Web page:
Worried that your bad credit might stop you from getting a mortgage?
You’re not alone – many people have credit issues in the past, and it can definitely make it hard to get a mortgage on your terms. That said, it doesn’t mean you won’t get one, nor does it mean that you’re stuck with that “bad credit rep” for the rest of your days.
[spacer height=”5px” id=”3″]What you need to know about getting a mortgage with bad credit
First, you need to see how bad it really is. Checking your own credit can be hugely helpful, and it doesn’t make your credit score worse (repeated checks from lenders can). Knowing your own credit score and how things look is the first step to determining your options.
Option 1: Mortgage with a flexible “A” lender
One size doesn’t fit all in the world of mortgage borrowers, and the same goes for mortgage lenders. While there are some that refuse to lend to you while bad credit still shows anywhere on your credit bureau, others may be more flexible and will lend to you as long as you demonstrate that your financials have improved since the bad credit “episode”. If your credit score is in the 660-680+ range, that’s a very encouraging sign. Plus, if the credit blips showing are dated more than two years back, AND you’ve shown good solid credit on two or more credit products for the last 24 months or more, that is hugely helpful.
Be prepared – the lender might like to see a bit more than a 5% down payment on a purchase, as evidence of your commitment. If you can come up with 10% or more, on a purchase, the lender considers you less risky than if you’re contributing only 5%.
But the mainstream or “A” route is always the one I would consider first.
Option 2: Mortgage with a “B” lender
If a mainstream lender won’t work, you can look at going with an alternative lender. Depending on your situation, this may be the right way to go. Interest rates with B lenders vary depending on your credit picture, income stability and where your income’s coming from, and the size of your down payment. Expect to come up with 15-25% down payment or equity in the property. The lender will also carefully scrutinize the property being mortgaged to make sure it’s in good condition and easily marketable. These last two items are a must; if your credit’s iffy, the lender wants to know that they’re protected in case you default on the mortgage. Stats show that delinquency rates go up, the lower the person’s credit score is. So until your credit score improves and the negative items disappear, the lender will want some additional security.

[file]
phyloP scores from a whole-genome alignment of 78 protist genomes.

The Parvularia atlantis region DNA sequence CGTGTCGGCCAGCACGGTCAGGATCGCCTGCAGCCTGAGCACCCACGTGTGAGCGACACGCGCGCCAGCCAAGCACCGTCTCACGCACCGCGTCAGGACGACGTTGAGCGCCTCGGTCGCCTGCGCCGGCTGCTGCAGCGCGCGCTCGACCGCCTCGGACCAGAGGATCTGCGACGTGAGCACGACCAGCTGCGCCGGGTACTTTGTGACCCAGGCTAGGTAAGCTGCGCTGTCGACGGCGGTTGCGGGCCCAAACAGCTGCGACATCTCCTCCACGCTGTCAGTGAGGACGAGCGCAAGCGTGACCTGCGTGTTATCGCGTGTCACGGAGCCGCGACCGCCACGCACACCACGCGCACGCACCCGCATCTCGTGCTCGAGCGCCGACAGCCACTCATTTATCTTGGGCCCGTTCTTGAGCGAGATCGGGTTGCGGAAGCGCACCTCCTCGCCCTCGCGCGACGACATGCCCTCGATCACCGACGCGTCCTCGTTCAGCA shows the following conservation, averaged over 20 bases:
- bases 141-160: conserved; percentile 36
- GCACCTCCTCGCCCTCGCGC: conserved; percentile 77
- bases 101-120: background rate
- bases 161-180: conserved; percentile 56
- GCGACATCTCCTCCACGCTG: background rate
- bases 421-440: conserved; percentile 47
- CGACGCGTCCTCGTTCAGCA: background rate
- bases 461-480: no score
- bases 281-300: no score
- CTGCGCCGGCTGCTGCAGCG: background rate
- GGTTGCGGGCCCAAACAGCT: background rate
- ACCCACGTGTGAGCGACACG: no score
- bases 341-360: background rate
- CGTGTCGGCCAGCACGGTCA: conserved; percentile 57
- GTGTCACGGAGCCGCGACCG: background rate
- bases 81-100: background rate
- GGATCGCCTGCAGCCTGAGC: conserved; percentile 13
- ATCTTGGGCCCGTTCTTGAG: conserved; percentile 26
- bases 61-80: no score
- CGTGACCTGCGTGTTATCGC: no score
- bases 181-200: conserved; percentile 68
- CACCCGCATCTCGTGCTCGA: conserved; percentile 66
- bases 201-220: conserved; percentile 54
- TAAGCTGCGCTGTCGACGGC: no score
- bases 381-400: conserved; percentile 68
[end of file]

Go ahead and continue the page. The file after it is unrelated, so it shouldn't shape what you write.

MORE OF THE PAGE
Think of the alternative lender as a rung on the ladder that will get you back to “A” territory.
Option 3: Mortgage with a private lender
In some cases, a private mortgage may make sense. A private lender is simply an individual or corporation lending their own money to people whose circumstances don’t fit the A or B lender criteria. Things such as major ongoing credit issues, temporary lack of income, a property that’s being torn down or is in a state of disrepair, and so on, would potentially mean a “no” from the A and B lenders. Expect higher rates, lender and broker fees, and that you’ll be responsible for both your own and the lender’s legal fees. Here you will want to make sure you are working with reputable professionals and a good real estate lawyer to protect your interests and make sure you understand the contract you’re signing. For more detail about the private mortgage option, check out my article here.
Option 4: Consider Rent-to-Own
If you’re not able to get a lender on the “A” or “B” side, you can also check out Rent-to-Own. It’s had a controversial reputation in the past, so it is important that you research who you’re working with, and get a good real estate lawyer working on your behalf. Done right, rent-to-own gets you into the property you want, without the waiting time to correct the financial issues holding you back right now.
How it works: you pay an up front “Option Payment” which locks in the future price of the property that both you and the seller are comfortable with. The option payment is typically in the range of 1-5% of the purchase price. In addition to paying market rent, you’ll also be paying an additional payment each month which is set aside for your future down payment. Both the option payment and the accumulated monthly deposits are put towards the future payment.
Hallmarks of a good rent-to-own arrangement include the following:
1) being able to pick your own property
2) a very clear outline what happens to your option payment and monthly deposits if you decide to walk away from the deal
3) a defined and easy to follow game plan to make sure that you will be ready, financially and credit-wise, to qualify for a mortgage when it’s time for you to exercise your option to purchase the property
Want to know more?
My hope is to arm you with knowledge that will enable you to make informed choices. To that end:
If you’d like to know more about bad credit, good credit, and how to fix it, check out my other articles here.
Let me know what you think! I’m always interested in your feedback.
Photo credit: [c] Stuart Miles for freedigitalphotos.net